EU, Norway mackerel upgraded on fish to eat list

Published on
May 15, 2013

The Marine Conservation Society (MCS) on 16 May published a set of revised ratings for Northeast Atlantic (NEA) mackerel that the NGO believes better reflects the damaging effect the catch share stand-off is having on the stock.

With the Faroe Islands and Iceland continuing to set mackerel quotas outside of international agreements and scientific advice, the MCS has elected to separate out the fisheries to encourage consumers to source the most sustainable mackerel — fish caught by the EU and Norway.

This is the first time the fisheries have been separated and rated on their own merits.

As a result of the reclassification, fish caught by the EU and Norwegian fleets have been upgraded from an MCS “Fish to Eat” rating of 4 (orange) to MCS 3 (yellow), which advises “fish to eat with caution.” At the same time, the traditional and highly sustainable Southwest U.K. handline fishery now qualifies as a “good choice” through its new rating of 2 (green).

“The political impasse is playing a dangerous game with fish stocks, resulting in the twin perils of poor fisheries management and increasing levels of by-catch,” said Jim Masters, MCS Fisheries and Aquaculture program manager.

Masters confirmed the best choice for mackerel remains fish caught locally using traditional handline methods.

“It’s without doubt the most sustainable method of fishing for mackerel and other species. It is labor intensive but produces quality fish that should attract a premium price. Any market flooded with poor quality fish that drives down both prices and sustainability is bad news for everyone.”

The continued overfishing of the stock and the suspension of the Marine Stewardship Council certification in March 2012 prompted the MCS to down-list its rating of NEA mackerel in January this year. However, it has been working closely with the fishing industry since to ensure consumers are as well informed as they can be, and to strongly advise them to seek out the most sustainable sources of mackerel.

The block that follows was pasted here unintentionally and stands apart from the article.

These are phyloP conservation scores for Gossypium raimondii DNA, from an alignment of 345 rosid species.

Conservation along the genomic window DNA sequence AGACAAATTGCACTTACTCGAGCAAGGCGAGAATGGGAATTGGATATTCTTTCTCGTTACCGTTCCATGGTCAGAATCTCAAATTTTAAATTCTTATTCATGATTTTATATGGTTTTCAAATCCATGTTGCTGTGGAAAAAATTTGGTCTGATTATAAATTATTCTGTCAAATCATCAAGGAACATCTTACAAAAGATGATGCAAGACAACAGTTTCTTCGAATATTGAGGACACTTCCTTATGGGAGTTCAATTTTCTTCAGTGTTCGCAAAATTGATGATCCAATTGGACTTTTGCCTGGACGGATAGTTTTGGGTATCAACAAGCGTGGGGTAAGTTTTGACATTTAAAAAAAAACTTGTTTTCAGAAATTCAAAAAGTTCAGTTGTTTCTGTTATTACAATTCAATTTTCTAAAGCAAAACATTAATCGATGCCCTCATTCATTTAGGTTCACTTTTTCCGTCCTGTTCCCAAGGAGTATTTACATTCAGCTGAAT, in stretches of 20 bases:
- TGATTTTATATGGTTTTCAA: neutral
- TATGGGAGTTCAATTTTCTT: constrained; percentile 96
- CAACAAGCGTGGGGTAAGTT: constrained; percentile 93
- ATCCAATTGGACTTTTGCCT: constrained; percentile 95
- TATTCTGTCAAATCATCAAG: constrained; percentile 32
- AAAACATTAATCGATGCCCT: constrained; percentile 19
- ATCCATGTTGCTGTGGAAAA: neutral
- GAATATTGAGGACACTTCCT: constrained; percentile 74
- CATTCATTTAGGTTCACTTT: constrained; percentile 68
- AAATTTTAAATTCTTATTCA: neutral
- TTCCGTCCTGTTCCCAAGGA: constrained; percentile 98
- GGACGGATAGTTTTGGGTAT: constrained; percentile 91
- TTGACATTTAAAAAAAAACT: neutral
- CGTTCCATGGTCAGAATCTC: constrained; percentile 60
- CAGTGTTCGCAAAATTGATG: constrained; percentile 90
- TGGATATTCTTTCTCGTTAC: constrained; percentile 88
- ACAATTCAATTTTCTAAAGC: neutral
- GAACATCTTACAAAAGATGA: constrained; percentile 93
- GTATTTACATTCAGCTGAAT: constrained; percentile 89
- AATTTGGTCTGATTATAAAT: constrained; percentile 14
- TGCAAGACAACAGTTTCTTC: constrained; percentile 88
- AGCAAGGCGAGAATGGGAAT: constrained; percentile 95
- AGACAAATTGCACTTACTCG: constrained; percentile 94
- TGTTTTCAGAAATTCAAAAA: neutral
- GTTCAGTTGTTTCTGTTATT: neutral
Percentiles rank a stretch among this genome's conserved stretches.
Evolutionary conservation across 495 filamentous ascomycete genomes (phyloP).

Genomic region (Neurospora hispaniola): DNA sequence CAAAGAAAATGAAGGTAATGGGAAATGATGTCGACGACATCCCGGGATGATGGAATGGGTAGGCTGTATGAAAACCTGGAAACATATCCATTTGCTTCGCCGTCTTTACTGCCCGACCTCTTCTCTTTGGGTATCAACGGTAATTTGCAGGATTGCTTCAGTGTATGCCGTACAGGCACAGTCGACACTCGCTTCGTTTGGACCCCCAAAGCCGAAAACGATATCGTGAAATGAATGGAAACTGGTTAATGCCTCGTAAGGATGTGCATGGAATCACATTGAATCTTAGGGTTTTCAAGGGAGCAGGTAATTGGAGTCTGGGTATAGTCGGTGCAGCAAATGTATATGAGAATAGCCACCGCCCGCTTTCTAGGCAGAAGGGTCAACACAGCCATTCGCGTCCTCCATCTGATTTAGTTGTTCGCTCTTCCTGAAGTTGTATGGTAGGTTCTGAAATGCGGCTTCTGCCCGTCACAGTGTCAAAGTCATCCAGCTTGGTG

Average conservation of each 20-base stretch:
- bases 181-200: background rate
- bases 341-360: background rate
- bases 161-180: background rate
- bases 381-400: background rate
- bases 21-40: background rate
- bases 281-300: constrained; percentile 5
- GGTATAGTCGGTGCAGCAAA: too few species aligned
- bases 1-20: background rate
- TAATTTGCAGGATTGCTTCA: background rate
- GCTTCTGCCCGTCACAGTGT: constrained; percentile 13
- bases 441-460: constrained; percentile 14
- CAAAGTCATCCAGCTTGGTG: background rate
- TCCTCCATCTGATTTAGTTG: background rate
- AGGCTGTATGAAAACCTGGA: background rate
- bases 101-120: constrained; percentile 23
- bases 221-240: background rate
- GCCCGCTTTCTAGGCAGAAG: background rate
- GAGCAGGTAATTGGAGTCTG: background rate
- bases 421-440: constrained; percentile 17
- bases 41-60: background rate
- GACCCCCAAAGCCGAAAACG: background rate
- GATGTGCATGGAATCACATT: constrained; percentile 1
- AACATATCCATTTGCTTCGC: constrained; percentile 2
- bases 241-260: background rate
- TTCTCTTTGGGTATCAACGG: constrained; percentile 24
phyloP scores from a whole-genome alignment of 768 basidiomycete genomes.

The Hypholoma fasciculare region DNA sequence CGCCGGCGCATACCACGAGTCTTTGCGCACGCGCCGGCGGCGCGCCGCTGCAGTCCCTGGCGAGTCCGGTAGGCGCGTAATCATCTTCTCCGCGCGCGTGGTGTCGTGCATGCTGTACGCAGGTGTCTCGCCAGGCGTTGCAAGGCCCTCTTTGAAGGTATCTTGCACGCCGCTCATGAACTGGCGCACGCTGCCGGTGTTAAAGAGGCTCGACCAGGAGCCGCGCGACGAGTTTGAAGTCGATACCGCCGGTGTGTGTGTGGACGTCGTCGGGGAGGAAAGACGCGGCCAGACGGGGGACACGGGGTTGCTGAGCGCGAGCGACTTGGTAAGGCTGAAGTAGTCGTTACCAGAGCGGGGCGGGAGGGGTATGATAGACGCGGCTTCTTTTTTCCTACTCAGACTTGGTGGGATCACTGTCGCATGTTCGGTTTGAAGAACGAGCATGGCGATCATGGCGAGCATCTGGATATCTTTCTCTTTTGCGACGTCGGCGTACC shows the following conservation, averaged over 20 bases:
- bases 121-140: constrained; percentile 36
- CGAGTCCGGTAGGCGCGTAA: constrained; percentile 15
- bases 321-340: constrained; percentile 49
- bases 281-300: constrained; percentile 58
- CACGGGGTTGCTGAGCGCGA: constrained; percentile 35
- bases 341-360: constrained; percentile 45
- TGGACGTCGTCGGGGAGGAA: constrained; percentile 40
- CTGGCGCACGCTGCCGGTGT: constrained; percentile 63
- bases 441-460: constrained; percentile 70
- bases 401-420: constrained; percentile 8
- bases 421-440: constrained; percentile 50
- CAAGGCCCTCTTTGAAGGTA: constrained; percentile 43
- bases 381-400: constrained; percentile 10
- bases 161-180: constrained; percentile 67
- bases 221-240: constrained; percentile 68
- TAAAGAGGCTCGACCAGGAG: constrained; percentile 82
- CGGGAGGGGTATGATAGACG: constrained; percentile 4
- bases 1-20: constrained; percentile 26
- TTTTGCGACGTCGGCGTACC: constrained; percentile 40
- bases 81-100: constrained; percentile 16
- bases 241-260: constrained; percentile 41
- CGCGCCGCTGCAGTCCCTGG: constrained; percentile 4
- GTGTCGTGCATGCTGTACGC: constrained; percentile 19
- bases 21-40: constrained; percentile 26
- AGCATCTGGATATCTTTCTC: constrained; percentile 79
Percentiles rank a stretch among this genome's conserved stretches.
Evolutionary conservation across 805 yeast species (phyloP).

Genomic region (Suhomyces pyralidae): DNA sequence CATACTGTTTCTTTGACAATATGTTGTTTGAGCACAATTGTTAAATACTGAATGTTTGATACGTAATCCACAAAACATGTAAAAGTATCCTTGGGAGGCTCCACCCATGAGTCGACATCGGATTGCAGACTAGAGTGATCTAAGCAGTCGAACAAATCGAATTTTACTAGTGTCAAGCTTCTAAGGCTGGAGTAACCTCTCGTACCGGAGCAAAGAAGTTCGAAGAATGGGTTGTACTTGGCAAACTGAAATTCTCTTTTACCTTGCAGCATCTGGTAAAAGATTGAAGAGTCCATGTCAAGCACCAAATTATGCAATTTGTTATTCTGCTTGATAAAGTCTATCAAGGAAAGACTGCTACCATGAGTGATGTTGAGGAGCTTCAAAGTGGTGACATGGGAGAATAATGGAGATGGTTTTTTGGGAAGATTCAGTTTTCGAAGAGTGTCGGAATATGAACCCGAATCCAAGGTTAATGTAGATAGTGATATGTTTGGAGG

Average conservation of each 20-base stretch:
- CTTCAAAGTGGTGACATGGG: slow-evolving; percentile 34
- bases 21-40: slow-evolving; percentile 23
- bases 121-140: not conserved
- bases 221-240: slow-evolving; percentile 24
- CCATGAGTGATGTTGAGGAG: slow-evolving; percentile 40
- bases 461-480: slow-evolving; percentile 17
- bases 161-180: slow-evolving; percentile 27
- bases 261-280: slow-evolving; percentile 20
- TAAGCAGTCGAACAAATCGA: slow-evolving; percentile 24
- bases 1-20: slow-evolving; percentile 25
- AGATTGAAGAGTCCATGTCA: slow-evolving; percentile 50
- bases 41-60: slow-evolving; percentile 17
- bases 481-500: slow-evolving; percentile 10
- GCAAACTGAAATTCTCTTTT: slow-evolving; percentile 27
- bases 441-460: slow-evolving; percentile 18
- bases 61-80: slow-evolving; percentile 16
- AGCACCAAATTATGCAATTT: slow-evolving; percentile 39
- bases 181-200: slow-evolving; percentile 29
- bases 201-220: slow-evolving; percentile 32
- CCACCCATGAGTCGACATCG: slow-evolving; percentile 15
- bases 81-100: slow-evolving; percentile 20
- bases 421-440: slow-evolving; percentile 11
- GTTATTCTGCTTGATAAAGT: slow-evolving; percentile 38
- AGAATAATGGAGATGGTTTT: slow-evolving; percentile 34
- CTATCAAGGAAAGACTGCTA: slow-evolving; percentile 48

The reclassification has been welcomed by the Scottish Pelagic Processors Association (SPPA), which had been campaigning for recognition of the sustainable fishing practices employed by European and Norwegian fleets since the downgrade.

“We welcome today’s decision by the MCS to reclassify mackerel caught by members of the European and Norwegian fleet in recognition of our commitment to work together to safeguard the long-term sustainability of the stock,” said Francis Clark, SPPA board member.

“We also applaud the MCS’s decision to classify mackerel caught by Icelandic and Faroese trawlers with a four, which means people should avoid eating it.”

As part of the Mackerel Industry Northern Sustainability Alliance (MINSA), the SPPA has been working with the International Council for the Exploration of the Seas (ICES) and other scientific bodies to better understand stock levels. Last year, all member countries agreed to reduce their quota by 15 percent in line with advice.

“Eating oily fish has tremendous health benefits. Our aim is to make sure people across the U.K. have access to the most sustainable sources of mackerel available,” said Clark.

“As an industry body we also want to safeguard the livelihood of the mackerel fishing and processing industry in the U.K. The species is worth GBP 324 million (USD 492.9 million, EUR 383.1 million) to the economy and supports over 2,200 jobs.”

Scotland’s Fishing Minister Richard Lochhead also applauded the re-grade of mackerel.

“I am pleased that the MCS has taken a more sensible approach to this issue by upgrading our sustainably caught mackerel. It is important that the grading is fair and recognizes the difference between that which is sustainably caught and that which is not,” said Lochhead.

“The mackerel stock is currently still healthy, although the science shows it is beginning to be affected by the overfishing of Iceland and Faroe,” said Lochhead. “So we all recognize that this situation cannot be allowed to continue — we need to find an agreement as soon as possible.”

The new MCS ratings show:?Best Choice - Cornish handline-caught mackerel (MCS rating 2)?

Best Alternative - UK /EU/Norwegian pelagic caught mackerel (MCS rating 3)?

Least Sustainable - Icelandic and Faroese pelagic caught mackerel (MCS rating 4)

Contributing Editor reporting from London, UK

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